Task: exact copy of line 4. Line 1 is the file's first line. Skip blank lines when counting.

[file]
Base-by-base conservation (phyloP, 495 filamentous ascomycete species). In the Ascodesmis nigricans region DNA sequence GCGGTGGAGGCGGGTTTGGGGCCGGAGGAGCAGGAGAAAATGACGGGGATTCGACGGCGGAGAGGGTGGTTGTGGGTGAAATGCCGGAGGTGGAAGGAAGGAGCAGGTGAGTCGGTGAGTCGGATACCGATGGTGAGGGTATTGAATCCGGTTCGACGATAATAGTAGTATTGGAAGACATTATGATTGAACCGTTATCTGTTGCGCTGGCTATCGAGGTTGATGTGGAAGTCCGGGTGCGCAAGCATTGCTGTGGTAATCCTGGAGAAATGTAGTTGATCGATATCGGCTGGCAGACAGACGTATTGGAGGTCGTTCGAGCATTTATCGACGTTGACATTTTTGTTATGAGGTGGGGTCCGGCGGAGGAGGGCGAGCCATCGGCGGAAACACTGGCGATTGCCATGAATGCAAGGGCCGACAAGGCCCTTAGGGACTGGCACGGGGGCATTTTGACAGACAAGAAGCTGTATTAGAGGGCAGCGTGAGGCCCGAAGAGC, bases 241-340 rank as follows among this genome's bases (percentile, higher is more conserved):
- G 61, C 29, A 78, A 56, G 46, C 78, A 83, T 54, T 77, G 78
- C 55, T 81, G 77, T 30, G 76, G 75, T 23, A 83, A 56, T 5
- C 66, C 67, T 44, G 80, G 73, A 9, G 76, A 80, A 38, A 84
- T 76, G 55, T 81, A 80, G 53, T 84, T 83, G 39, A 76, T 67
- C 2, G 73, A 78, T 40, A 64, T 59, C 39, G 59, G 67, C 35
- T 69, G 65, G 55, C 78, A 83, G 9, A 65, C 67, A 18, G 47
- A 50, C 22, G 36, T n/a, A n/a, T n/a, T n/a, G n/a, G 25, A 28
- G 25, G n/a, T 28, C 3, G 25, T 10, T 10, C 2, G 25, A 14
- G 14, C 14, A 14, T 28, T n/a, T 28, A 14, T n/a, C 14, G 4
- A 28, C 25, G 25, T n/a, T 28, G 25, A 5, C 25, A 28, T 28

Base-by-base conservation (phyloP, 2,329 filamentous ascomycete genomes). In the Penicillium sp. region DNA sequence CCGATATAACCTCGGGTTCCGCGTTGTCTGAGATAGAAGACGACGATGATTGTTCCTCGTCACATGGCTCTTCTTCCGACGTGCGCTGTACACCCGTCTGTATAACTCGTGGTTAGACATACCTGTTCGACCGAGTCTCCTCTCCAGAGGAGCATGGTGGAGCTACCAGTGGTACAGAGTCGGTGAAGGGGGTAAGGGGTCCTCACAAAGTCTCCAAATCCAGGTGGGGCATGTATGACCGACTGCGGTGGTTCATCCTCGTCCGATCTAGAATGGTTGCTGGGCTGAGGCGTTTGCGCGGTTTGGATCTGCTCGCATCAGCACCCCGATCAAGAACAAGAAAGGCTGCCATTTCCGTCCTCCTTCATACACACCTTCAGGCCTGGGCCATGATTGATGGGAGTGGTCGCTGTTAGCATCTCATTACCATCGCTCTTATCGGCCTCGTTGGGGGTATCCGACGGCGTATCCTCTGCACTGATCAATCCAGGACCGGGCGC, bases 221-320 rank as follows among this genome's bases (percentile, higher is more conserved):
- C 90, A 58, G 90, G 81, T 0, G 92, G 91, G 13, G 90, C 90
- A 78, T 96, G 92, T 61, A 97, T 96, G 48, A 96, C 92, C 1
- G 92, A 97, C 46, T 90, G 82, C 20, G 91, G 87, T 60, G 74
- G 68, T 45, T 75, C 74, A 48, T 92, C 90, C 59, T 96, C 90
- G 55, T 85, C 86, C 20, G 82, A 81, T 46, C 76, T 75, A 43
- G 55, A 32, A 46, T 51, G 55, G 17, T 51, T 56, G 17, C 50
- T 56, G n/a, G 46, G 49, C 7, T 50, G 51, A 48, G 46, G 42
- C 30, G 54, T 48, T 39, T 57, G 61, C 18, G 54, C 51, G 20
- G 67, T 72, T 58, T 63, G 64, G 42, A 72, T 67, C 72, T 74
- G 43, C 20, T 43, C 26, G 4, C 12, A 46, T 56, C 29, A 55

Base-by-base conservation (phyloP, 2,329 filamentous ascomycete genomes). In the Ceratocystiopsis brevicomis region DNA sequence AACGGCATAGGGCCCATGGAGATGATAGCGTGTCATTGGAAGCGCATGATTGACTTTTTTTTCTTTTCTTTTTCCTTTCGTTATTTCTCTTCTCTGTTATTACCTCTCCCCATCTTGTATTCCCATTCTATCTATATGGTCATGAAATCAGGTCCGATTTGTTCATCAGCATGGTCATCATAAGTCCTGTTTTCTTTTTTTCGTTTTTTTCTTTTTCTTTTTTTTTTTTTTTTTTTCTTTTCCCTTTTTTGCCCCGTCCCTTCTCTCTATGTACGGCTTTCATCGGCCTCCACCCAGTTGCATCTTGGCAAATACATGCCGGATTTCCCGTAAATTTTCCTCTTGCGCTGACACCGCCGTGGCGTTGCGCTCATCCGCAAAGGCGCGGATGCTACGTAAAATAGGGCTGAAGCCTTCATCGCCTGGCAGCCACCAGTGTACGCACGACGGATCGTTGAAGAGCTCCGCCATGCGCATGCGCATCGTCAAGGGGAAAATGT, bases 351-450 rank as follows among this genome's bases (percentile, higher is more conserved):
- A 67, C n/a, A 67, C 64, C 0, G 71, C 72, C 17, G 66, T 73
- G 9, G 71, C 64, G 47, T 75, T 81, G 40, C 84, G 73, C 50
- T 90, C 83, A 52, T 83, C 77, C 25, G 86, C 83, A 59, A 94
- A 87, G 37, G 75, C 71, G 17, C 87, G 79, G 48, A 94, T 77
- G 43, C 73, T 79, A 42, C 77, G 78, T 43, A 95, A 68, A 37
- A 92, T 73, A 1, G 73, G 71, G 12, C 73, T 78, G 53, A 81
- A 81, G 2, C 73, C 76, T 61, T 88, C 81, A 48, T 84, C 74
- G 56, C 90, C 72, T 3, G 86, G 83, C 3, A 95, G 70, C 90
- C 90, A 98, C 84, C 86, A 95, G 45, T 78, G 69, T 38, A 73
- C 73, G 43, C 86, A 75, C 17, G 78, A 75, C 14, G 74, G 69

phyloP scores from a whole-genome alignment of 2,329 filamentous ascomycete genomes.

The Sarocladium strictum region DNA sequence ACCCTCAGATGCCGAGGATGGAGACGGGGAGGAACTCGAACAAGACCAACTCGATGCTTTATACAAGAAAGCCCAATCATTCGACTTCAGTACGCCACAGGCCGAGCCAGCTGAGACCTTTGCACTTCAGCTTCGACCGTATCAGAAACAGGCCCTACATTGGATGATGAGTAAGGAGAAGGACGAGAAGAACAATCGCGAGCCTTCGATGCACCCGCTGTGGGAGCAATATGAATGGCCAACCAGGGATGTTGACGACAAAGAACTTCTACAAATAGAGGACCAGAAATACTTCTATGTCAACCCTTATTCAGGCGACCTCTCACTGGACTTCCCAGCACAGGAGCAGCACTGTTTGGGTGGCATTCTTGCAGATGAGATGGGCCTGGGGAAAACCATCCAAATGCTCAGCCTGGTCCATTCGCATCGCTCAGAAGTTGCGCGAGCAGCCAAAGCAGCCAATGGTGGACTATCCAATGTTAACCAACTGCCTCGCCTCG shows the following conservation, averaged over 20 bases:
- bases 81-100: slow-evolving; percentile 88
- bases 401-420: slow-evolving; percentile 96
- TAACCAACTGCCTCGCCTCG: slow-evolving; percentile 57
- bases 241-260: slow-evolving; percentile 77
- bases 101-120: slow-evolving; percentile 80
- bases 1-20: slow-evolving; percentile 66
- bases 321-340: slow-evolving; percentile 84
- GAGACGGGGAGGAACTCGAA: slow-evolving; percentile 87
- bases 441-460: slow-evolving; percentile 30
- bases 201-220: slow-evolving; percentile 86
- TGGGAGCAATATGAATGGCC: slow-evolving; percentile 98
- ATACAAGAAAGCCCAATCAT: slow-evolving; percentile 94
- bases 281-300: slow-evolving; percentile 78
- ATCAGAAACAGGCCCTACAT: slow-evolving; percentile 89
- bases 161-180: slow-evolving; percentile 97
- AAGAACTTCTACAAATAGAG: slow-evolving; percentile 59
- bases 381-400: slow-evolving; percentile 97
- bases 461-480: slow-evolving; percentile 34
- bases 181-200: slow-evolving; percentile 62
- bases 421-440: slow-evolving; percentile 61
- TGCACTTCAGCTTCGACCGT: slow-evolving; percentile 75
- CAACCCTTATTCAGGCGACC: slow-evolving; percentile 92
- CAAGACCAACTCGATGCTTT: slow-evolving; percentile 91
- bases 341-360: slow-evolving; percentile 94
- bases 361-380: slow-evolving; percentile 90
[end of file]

- C 66, C 67, T 44, G 80, G 73, A 9, G 76, A 80, A 38, A 84